Only about one two-thousandth of the atmosphere and one ten-thousandth of the ocean are carbon dioxide. Yet to living creatures, these small fractions are of vital importance … Within a few short centuries, we are returning to the air a significant part of the carbon that was slowly extracted by plants and buried in the sediments during half a billion years.
Contrarians today often repeat the myths that because carbon dioxide is invisible and only a trace gas, it can’t possibly cause significant climate change. This report demonstrates that scientists understood the greenhouse effect better 50 years ago than these contrarians do today.
The report documented the several different lines of evidence that prove the increase in atmospheric carbon dioxide is entirely human-caused, concluding:
We can conclude with fair assurance that at the present time, fossil fuels are the only source of CO2 being added to the ocean-atmosphere-biosphere system.
This is yet another fact understood by climate scientists 50 years ago that some contrarians, including a few favorite contrarian climate scientists like Roy Spencer and Judith Curry, continue to cast doubt upon to this day.
The report also projected how much the atmospheric carbon dioxide level would increase in the following decades.
Based on projected world energy requirements, the United Nations Department of Economic and Social Affairs (1956) has estimated an amount of fossil fuel combustion by the year 2000 that with our assumed partitions would give about a 25 percent increase in atmospheric CO2, compared to the amount present during the 19th Century.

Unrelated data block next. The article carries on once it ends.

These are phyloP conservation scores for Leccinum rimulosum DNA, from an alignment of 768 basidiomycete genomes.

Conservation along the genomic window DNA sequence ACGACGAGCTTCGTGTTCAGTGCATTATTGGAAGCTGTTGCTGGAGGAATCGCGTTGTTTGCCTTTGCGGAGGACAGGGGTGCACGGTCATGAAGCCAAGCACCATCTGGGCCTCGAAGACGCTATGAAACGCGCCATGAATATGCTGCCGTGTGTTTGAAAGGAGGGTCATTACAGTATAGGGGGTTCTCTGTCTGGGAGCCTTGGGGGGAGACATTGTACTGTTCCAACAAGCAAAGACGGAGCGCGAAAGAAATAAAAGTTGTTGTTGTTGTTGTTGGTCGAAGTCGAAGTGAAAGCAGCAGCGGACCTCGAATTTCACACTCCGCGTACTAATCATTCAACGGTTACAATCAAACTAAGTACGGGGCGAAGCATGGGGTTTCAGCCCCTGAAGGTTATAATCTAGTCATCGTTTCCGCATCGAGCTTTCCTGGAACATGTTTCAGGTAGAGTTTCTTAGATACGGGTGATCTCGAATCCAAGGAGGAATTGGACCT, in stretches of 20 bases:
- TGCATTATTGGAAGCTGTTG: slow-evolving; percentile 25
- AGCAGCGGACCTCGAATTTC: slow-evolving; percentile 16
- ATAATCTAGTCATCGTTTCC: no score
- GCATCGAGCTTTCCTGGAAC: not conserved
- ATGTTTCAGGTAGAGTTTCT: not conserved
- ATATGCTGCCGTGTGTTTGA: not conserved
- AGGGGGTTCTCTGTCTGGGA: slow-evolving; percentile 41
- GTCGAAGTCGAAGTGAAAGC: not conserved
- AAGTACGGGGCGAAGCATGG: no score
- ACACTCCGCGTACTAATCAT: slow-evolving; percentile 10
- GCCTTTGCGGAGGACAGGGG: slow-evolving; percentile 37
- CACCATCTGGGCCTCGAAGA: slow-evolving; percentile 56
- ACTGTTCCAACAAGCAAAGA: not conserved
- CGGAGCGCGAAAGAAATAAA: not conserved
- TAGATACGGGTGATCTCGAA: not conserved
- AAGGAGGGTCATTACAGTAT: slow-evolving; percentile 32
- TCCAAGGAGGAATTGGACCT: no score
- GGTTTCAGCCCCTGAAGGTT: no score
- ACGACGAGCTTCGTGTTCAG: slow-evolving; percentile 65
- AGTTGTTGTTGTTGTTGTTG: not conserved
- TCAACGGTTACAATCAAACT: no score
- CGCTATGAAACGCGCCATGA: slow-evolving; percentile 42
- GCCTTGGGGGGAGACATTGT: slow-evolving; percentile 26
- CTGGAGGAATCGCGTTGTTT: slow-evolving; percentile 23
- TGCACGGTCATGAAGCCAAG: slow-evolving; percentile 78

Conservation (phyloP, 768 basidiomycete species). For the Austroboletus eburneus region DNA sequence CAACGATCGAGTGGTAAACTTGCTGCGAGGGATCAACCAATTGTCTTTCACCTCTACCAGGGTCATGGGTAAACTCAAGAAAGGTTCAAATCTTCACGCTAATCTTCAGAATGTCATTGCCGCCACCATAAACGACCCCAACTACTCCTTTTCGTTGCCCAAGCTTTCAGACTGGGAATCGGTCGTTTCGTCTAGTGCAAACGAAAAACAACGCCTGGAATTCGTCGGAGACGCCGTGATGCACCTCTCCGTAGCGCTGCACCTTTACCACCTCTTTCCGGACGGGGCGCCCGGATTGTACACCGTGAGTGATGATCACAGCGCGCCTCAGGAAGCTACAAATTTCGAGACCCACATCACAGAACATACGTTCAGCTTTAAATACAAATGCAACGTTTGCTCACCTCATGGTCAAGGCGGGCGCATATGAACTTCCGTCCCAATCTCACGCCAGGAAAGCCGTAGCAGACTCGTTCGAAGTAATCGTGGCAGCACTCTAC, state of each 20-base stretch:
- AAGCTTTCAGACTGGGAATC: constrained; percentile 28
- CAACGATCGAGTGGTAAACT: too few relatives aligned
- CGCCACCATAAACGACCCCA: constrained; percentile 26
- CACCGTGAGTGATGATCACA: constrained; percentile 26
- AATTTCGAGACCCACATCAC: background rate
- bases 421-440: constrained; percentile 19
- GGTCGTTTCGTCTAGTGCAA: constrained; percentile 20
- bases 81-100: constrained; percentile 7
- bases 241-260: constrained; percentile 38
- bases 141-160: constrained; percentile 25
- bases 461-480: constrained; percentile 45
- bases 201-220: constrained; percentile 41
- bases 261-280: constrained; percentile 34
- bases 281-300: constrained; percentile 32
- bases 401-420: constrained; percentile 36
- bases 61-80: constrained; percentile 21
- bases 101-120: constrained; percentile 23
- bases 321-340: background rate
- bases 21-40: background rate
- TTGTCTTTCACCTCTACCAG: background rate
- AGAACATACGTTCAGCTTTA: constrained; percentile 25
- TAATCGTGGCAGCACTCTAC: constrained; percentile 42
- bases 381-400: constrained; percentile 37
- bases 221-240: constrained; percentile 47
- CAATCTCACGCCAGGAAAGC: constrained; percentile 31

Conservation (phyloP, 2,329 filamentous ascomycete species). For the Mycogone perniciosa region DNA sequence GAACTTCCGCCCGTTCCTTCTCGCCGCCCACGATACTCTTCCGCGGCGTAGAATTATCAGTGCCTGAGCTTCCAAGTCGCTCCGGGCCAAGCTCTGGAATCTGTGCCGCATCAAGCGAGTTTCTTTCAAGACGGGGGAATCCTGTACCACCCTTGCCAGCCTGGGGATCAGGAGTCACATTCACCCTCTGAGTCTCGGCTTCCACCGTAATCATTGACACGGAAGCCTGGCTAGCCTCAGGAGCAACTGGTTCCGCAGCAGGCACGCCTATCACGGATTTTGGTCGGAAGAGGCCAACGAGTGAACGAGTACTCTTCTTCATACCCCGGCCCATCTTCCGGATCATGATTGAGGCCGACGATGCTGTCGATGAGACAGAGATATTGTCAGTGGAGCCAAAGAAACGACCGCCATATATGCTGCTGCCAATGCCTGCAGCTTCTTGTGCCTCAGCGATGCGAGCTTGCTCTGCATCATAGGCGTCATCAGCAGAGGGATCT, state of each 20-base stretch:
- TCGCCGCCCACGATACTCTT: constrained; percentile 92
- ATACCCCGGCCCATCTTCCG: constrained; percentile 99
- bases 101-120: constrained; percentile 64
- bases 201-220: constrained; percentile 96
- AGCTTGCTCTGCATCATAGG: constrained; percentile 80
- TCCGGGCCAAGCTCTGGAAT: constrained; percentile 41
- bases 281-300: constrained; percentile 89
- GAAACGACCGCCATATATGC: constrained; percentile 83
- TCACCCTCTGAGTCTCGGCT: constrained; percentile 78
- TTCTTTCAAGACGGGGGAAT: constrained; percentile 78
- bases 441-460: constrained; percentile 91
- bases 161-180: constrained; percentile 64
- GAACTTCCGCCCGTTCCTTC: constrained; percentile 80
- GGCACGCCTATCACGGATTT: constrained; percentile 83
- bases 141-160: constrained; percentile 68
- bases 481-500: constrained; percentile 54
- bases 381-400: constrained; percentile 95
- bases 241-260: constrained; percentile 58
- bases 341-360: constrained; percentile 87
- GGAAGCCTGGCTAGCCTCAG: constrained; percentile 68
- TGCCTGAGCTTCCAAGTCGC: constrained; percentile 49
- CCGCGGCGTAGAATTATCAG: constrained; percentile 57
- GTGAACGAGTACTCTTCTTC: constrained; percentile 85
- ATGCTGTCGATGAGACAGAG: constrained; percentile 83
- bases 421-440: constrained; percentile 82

A 25% increase from pre-industrial levels would result in about 350 ppm of carbon dioxide in the atmosphere. The United Nations underestimated the growth in fossil fuel combustion, because the actual carbon dioxide level in 2000 was 370 ppm.
In addition to rising temperatures, the report discussed a variety of “other possible effects of an increase in atmospheric carbon dioxide”, including melting of the Antarctic ice cap, rise of sea level, warming of sea water, increased acidity of fresh waters (which also applies to the danger of ocean acidification, global warming’s evil twin), and an increase in plant photosynthesis.
These climate scientists warned President Johnson in 1965 not just of the dangers associated with human-caused global warming, but also that we might eventually have to consider geoengineering the climate to offset that warming and the risks that we’re causing by inadvertently running a dangerous experiment with the Earth’s climate.
Through his worldwide industrial civilization, Man is unwittingly conducting a vast geophysical experiment. Within a few generations he is burning the fossil fuels that slowly accumulated in the earth over the past 500 million years … The climatic changes that may be produced by the increased CO2 content could be deleterious from the point of view of human beings. The possibilities of deliberately bringing about countervailing climatic changes therefore need to be thoroughly explored.